This is not a good way of structuring a community. But we need some way to keep interactions from deteriorating into a Hobbsian free-for-all. No human community is without such standards. They are not the result of any original social contract; surely they spring up spontaneously, they way they do among other social animals, like the pecking order among chickens. Unlike chickens, though, we humans are happier if we have some say in what those standards are.
In that sense I can sympathize with the jaywalker. What galls us is the feeling that the system is everything and we are nothing. It just so happens that under capitalism this is an accurate perception; none of us has any power over the real decisions that shape our lives, not even the capitalists. We’re all forced to do whatever tends to the accumulation of capital.
So why can’t we sit down and start thinking over how we really want to live? It isn’t likely that we would need to renegotiate the rules of the road periodically. But the bigger questions surely should be mulled over and debated.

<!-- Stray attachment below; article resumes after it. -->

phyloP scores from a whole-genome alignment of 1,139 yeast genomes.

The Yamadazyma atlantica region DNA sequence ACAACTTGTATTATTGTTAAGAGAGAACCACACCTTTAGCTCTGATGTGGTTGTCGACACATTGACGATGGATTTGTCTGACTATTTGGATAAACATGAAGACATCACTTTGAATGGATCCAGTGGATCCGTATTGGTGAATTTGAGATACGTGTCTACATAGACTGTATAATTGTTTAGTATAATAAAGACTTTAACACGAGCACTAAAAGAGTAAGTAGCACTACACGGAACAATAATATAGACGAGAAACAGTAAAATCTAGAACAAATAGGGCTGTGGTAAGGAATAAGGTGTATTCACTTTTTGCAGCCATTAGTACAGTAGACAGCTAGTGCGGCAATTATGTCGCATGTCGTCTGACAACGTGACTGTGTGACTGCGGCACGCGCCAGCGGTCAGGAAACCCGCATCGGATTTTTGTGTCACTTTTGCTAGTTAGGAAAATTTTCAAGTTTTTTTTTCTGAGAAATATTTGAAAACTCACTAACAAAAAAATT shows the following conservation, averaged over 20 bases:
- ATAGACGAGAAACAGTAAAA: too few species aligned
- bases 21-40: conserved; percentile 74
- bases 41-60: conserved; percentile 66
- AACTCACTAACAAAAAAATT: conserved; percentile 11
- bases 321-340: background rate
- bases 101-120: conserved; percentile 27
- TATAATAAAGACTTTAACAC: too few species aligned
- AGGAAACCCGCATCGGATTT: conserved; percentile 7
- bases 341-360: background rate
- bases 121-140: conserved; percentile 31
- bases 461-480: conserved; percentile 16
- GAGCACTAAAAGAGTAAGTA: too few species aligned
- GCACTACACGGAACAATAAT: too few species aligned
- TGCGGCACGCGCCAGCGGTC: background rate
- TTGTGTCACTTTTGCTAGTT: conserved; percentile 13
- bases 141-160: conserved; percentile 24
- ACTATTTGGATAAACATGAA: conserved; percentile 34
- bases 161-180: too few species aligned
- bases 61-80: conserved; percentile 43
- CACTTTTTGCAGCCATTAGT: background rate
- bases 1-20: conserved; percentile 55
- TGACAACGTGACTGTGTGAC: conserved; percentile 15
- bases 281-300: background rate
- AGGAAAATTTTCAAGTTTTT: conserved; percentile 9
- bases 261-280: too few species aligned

This sounds like the kind of reinvigoration of the public sphere that Jurgen Habermas urges, with carefully-drawn up rules of dialogue and deliberation. But that, too, is unappetizing. Is the best we can hope for a future of endless meetings, public forums, and bad coffee in styrofoam cups?
It would be better not to go in that direction. The real problem isn’t what we do in the public sphere. It’s in the notion of the public sphere itself, its complementary private sphere, and the way we think of these as human universals.